History Main / AnarchyisChaos

20th Nov '17 1:12:08 PM Fireblood
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* ''Literature/BrokenRing'': Averted with the elves, though explicitly called anarchists. They have no government, with the only thing resembling it being elders who provide advice and guidance.
17th Nov '17 9:17:19 AM AndreaTx
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* In ''Series/SonsOfAnarchy'', the motorcycle club is actually very structured. They have a clear hierarchy of power and clearly defined branches of operations. They also have strict rules of operation which include not targeting women and children, protecting the town in which they operate, and looking out for underdogs who are brave enough to approach them. Anyone who disrespects the chain of command or breaks the rules of operation is subject to violent reprisals. The club itself tends to be chaotic but ordered. The founders believed not that there should be no rules, but rather that any group that was willing to leave the inherent protections offered by the government's system of rules was entitled to create and live under rules of their own creation.

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* In ''Series/SonsOfAnarchy'', the motorcycle club is actually very structured. They have a clear hierarchy of power and clearly defined branches of operations. They also have strict rules of operation which include not targeting women and children, protecting the town in which they operate, and looking out for underdogs who are brave enough to approach them. Anyone who disrespects the chain of command or breaks the rules of operation is subject to violent reprisals. The club itself tends to be have chaotic results but ordered.their planning is shown to premeditated and ordered and all actions have to be brought to a club vote where majority rules. The founders believed not that there should be no rules, but rather that any group that was willing to leave the inherent protections offered by the government's system of rules was entitled to create and live under rules of their own creation.
17th Nov '17 9:15:27 AM AndreaTx
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Added DiffLines:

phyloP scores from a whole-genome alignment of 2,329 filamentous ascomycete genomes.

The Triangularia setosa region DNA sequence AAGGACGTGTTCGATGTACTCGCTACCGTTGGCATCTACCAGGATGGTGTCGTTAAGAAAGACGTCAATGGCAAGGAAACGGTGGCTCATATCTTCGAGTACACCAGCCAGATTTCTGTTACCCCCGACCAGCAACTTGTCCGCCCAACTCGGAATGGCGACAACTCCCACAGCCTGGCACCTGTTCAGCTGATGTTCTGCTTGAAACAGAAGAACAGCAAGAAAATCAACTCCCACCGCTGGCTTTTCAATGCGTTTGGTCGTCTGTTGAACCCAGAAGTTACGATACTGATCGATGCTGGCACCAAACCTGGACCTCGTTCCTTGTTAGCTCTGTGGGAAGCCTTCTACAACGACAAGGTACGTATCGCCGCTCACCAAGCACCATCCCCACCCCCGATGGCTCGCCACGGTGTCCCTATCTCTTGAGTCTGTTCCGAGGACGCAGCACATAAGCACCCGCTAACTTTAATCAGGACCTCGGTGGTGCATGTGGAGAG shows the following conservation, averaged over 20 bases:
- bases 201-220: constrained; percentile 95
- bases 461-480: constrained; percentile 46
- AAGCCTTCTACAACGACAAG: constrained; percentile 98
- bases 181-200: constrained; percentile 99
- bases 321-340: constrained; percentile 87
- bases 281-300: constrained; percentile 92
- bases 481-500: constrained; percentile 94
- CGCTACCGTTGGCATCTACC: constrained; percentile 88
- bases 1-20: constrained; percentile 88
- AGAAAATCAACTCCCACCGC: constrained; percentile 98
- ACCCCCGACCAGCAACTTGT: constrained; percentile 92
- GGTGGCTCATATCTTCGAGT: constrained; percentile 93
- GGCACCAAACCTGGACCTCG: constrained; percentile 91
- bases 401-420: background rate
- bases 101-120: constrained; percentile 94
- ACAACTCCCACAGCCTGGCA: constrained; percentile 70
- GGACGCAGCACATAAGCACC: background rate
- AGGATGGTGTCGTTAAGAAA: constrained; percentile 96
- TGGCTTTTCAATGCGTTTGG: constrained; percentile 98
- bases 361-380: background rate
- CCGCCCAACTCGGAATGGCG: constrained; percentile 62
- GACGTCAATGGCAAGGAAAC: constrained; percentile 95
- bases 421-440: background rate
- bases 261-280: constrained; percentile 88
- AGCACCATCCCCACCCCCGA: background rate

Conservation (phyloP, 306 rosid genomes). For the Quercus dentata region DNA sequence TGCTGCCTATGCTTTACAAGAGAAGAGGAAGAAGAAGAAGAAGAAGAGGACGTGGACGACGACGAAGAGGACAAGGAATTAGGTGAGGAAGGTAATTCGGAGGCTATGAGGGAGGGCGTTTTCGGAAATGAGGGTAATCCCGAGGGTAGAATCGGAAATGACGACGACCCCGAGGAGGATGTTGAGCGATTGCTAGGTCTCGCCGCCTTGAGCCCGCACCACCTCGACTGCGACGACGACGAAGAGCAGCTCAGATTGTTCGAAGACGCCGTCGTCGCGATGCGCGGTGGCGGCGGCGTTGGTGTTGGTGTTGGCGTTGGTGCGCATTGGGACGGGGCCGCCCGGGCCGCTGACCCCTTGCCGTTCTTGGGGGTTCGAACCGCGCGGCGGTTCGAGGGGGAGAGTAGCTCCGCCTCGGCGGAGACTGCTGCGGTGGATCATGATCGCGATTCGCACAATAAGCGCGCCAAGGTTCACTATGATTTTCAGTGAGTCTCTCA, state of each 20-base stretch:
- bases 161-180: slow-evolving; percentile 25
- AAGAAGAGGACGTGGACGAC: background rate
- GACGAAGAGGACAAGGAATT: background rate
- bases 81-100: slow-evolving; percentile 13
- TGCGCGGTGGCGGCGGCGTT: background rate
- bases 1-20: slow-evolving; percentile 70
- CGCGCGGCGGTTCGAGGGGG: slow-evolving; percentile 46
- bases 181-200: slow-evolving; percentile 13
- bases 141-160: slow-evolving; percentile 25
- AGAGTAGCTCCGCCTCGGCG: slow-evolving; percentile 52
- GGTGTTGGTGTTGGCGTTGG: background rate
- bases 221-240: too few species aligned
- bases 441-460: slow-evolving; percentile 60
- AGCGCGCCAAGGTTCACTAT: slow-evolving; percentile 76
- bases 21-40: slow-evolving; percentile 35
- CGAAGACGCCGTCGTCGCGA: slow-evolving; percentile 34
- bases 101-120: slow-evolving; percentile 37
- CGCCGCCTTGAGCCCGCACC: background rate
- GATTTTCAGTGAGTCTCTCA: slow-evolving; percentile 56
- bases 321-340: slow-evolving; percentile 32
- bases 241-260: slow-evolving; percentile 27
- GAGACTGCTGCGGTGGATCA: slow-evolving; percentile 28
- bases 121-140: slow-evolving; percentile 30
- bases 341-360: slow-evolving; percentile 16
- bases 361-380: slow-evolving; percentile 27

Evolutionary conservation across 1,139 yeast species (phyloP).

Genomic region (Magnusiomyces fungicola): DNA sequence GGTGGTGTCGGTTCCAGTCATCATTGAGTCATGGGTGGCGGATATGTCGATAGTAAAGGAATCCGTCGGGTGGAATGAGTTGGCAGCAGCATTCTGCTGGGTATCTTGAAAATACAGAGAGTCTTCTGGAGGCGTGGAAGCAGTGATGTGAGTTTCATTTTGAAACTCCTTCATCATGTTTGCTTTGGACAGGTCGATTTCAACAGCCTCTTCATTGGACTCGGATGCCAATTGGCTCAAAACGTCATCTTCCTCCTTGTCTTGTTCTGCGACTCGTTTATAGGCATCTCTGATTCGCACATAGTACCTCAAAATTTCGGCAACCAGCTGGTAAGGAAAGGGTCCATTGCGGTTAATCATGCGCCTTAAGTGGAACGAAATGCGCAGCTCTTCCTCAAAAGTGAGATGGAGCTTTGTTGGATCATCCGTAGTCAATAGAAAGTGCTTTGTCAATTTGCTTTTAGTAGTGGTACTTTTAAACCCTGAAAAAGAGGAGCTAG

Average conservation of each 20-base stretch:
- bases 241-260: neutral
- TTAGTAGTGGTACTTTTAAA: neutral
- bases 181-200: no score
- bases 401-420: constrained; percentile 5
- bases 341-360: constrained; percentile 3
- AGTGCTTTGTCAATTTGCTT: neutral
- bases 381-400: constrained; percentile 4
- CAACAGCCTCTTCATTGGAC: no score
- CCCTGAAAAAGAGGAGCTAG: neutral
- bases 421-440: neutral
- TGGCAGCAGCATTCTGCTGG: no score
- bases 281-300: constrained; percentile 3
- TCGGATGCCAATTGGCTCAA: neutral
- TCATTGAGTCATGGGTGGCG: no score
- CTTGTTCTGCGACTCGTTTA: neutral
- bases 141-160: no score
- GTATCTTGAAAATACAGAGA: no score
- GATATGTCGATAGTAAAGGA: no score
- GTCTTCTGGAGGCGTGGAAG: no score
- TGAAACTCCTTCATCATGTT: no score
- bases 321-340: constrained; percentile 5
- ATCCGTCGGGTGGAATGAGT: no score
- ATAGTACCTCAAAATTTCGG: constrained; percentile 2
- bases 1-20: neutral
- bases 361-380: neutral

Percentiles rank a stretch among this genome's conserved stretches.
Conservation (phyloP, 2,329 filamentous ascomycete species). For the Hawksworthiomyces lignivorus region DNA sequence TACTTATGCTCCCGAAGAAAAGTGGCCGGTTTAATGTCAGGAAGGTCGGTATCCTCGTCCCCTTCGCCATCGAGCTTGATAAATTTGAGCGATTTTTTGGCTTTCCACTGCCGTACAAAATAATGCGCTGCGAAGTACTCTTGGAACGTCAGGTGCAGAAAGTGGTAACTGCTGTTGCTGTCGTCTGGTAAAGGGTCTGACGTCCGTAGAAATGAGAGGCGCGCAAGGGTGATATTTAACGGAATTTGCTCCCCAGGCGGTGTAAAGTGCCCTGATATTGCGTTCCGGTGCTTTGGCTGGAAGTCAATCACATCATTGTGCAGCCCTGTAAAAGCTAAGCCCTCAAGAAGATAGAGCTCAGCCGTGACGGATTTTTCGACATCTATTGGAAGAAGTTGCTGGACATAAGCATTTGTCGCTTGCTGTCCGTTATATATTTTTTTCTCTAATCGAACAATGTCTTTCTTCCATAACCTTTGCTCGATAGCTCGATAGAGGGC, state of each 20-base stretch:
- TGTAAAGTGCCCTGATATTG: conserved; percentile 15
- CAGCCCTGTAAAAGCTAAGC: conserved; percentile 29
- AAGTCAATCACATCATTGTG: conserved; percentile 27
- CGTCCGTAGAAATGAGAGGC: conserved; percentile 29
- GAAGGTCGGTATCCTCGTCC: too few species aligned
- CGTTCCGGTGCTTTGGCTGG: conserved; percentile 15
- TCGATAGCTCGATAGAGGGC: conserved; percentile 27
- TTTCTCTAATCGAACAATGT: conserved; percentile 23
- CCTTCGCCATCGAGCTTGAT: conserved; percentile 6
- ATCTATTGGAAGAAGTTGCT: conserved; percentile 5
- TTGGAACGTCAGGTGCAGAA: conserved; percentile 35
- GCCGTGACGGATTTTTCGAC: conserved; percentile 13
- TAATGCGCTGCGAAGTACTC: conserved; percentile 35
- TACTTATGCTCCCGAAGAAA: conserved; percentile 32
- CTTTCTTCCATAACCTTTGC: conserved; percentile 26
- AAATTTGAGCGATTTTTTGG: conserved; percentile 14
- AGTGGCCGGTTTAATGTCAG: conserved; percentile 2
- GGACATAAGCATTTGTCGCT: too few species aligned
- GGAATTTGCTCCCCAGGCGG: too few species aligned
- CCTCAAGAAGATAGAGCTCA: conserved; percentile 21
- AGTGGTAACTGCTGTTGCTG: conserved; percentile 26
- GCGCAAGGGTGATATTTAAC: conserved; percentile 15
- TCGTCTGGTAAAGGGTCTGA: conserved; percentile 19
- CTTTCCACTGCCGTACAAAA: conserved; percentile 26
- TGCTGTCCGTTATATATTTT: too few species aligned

* In ''Series/SonsOfAnarchy'', the motorcycle club is actually very structured. They have a clear hierarchy of power and clearly defined branches of operations. They also have strict rules of operation which include not targeting women and children, protecting the town in which they operate, and looking out for underdogs who are brave enough to approach them. Anyone who disrespects the chain of command or breaks the rules of operation is subject to violent reprisals. The club itself tends to be chaotic but ordered. The founders believed not that there should be no rules, but rather that any group that was willing to leave the inherent protections offered by the government's system of rules was entitled to create and live under rules of their own creation.
15th Oct '17 11:59:42 PM PaulA
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* The Creator/LarryNiven story ''[[Literature/KnownSpace Cloak of Anarchy]]'' posits "anarchy parks" with just one rule: no violence (making them the anarcho-pacifist sort of anarchy). Any time a fight starts (or looks like it might start), floating robots stun all participants, who are then separated. They wake up a few hours later, and it's mentioned that the threat of losing part of your holiday is enough to keep most people in line. Then someone figures out how to make the robots break down, so "just one rule" (anarcho-pacifism) becomes "no rules", which pretty much fits the "chaos" definition. It's not pretty.

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* The Creator/LarryNiven story ''[[Literature/KnownSpace Cloak of Anarchy]]'' "Literature/CloakOfAnarchy" posits "anarchy parks" with just one rule: no violence (making them the anarcho-pacifist sort of anarchy). Any time a fight starts (or looks like it might start), floating robots stun all participants, who are then separated. They wake up a few hours later, and it's mentioned that the threat of losing part of your holiday is enough to keep most people in line. Then someone figures out how to make the robots break down, so "just one rule" (anarcho-pacifism) becomes "no rules", which pretty much fits the "chaos" definition. It's not pretty.
28th Aug '17 8:04:48 PM PaulA
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* {{Averted}} or even {{inverted}} in Literature/TheDispossessed by UrsulaKLeGuin. Much of the plot revolves around Shevek (the main character) fleeing his anarchist people because they've become ''too'' unchaotic, with an unofficial government firmly in charge.

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* {{Averted}} or even {{inverted}} in Literature/TheDispossessed ''Literature/TheDispossessed'' by UrsulaKLeGuin.Creator/UrsulaKLeGuin. Much of the plot revolves around Shevek (the main character) fleeing his anarchist people because they've become ''too'' unchaotic, with an unofficial government firmly in charge.
30th Jun '17 9:16:45 AM Allronix
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* The period if you hold a revolution or your government falls in ''VideoGame/{{Civilization}}'' is called Anarchy. All civilization activity comes to a halt - no tax collection, no scientific research, no trade income, and (in most cases) no building. All you cities go to civil unrest, and it's generally a good way to open yourself up to being conquered.

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* The period if you hold a revolution or your government falls in ''VideoGame/{{Civilization}}'' is called Anarchy. All civilization activity comes to a halt - no tax collection, no scientific research, no trade income, and (in most cases) no building. All you cities go to civil unrest, and it's generally a good way to open yourself up to being conquered.